Pretty in Print
It was all quite incredible, really. A flowery Valentine card, filled with his eloquent poetry, had been sent to the wrong lady. And so charmed was she by this, that he was now her bridegroom. Well, a week from now he would be.
At the moment Sir Walter Elliot sat gazing at a blank sheet of paper on the desk. Crafting a wedding announcement, to be sent in advance of the event, to the Bath Gazette and the leading London newspapers, was more challenging than he supposed.
For anyone could write a bald-faced statement of the fact. Sir Walter, on the other hand, wished not only to increase his social presence but also to inspire admiration. No, better yet, a sense of awe. After all, not just any gentleman could land a bride as well-endowed as his.
Thus he must word the announcement perfectly. For Miss Austen herself had once told him, “One may as well be single if the wedding is not to be in print.”
There had been a few snags.
Sir Walter’s first choice of venue was oh-so-fashionable Mayfair’s parish church, St. George Hanover Square. Unfortunately, neither he nor Lady Catherine were residents of Mayfair—yet. Then too, the calendar for weddings was notoriously crowded. Sir Walter dared not delay the ceremony. His bride might change her mind.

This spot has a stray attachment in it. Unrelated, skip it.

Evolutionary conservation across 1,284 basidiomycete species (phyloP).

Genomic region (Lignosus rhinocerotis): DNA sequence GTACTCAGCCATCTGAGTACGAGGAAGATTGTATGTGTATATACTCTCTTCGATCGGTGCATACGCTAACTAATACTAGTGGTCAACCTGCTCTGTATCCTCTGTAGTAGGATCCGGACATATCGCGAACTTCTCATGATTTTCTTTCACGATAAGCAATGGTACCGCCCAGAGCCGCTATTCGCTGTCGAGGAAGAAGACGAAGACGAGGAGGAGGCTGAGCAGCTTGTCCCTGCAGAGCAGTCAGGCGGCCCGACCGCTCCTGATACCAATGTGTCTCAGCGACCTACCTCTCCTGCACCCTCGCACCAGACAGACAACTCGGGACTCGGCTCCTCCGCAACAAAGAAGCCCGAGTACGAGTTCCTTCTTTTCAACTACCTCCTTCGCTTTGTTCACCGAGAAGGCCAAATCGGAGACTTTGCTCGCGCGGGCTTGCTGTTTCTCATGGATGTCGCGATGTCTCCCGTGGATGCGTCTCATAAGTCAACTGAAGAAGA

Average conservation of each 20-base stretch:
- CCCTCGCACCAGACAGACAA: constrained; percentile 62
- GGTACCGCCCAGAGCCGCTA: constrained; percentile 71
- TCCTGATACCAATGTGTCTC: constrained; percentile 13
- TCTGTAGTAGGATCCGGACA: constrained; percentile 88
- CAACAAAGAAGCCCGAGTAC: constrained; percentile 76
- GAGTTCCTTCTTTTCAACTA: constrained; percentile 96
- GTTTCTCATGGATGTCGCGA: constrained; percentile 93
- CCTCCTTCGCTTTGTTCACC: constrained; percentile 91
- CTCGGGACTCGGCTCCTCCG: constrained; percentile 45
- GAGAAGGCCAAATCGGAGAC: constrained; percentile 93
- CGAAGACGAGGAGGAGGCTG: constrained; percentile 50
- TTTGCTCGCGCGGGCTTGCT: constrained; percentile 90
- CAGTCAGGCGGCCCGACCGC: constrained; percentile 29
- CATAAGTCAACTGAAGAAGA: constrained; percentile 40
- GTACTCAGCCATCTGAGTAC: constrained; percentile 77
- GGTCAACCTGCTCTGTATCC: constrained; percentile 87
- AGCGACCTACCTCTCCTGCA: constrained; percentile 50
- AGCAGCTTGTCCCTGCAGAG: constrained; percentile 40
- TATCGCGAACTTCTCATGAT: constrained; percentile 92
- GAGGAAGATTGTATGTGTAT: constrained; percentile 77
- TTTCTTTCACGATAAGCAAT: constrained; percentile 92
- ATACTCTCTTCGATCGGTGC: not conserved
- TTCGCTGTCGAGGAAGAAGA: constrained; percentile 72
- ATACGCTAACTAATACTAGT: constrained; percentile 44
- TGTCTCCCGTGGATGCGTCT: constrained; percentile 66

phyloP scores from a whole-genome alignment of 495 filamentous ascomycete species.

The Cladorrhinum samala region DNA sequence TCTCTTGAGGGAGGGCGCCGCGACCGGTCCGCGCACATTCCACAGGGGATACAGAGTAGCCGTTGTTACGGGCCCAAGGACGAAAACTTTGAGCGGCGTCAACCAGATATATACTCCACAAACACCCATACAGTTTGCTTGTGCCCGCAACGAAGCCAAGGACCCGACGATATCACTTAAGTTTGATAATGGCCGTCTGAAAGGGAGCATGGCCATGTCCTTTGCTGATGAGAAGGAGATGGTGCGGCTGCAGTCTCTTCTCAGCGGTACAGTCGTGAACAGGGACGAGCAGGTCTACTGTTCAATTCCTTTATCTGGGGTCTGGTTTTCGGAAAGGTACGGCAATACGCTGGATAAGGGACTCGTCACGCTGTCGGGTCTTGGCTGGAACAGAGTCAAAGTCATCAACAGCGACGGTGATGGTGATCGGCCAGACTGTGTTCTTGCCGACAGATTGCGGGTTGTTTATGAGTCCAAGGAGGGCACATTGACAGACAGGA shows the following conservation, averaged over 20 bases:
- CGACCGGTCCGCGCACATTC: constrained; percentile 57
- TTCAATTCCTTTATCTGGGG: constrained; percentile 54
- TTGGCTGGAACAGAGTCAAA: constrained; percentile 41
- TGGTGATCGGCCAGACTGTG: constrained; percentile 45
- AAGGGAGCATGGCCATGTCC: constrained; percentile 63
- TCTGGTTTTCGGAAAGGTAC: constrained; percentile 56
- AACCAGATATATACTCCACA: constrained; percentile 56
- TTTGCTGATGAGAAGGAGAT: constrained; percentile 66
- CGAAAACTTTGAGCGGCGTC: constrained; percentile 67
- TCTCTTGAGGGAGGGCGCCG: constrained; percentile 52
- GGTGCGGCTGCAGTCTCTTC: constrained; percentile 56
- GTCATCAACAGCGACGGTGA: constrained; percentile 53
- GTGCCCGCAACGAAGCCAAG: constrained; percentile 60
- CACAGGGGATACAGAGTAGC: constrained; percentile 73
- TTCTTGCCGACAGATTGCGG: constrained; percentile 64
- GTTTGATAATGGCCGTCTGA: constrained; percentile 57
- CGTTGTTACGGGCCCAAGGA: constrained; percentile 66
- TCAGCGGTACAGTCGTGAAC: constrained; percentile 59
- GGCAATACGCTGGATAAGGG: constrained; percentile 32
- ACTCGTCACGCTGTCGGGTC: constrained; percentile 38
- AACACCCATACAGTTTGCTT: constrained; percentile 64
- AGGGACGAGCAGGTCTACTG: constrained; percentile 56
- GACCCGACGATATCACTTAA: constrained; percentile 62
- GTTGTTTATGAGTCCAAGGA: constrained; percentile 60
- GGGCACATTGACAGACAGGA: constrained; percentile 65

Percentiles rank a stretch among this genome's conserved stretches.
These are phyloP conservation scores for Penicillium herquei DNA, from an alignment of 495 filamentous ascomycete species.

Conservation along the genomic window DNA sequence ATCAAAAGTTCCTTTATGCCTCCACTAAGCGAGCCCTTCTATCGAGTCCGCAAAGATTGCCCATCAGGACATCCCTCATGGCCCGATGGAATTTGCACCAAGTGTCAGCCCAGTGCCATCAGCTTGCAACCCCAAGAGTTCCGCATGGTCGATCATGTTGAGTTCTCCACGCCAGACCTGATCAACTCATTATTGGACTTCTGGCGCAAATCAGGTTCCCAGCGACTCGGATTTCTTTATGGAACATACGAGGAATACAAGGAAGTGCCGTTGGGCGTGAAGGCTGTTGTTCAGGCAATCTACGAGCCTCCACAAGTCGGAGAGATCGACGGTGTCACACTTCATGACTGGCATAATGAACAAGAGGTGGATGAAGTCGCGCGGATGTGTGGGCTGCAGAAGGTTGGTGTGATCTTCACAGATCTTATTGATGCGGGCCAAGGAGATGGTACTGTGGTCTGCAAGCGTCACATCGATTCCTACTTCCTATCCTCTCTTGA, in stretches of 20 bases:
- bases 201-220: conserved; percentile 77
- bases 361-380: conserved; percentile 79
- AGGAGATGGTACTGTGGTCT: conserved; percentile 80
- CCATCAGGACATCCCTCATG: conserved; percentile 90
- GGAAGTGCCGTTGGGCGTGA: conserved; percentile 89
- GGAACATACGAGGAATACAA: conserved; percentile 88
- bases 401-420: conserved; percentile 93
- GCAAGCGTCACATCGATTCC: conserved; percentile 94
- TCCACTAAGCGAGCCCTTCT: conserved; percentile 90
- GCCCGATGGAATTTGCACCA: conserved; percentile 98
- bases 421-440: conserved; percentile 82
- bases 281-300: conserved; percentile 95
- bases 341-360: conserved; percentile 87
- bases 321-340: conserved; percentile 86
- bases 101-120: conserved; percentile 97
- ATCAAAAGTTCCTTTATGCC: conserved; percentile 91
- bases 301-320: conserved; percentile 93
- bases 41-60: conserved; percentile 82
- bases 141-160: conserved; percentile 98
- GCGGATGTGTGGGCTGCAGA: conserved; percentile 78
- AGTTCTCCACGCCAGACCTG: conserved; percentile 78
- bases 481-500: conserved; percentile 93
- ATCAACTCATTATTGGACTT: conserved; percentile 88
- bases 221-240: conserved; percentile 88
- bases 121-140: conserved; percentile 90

Lady Catherine had been surprisingly stubborn about the special license, even though it could be easily obtained. “For surely you have the necessary connections, my dear,” Sir Walter had said. Not that he cared for the prestige of this license per se, but the ceremony could have been performed at her brother’s residence. Would not that look fine in print?
Married by special license in the dwelling-house of the earl of —
Sir Walter sighed. The man would not be present for the wedding. Nor would any of the guests be considered prominent, aside from Lady Catherine’s nephews. Since Mr. Darcy was not fond of London society, mentioning his name would not be useful. Such a pity.
He could scarcely refer to his bride’s attire, either—for she was having nothing new made up—or the destination for their wedding trip. Indeed, the latter was still being negotiated. At present, Lady Catherine was holding out for a visit to Kew Gardens—as if this were a destination! And Sir Walter was willing to acquiesce, as long as the money saved could be spent on a full-length bridal portrait for the gallery, with a copy to be made for his own Kellynch Hall.
“For there is no point in looking as handsome as we do,” he had told her, “if it is not recorded for posterity to admire.”
The unhappy truth was this: Sir Walter Elliot, the prize of the Bath marriage mart, was to be married in an ordinary parish church with no attendants and few witnesses.
But they would be married. That was the material point.
“First comes love, then comes marriage—” Sir Walter repeated to himself. “And then, with her splendid fortune at hand, comes all the rest.”
One did what one could.
Thus Sir Walter manfully dipped his pen in the inkpot and wrote: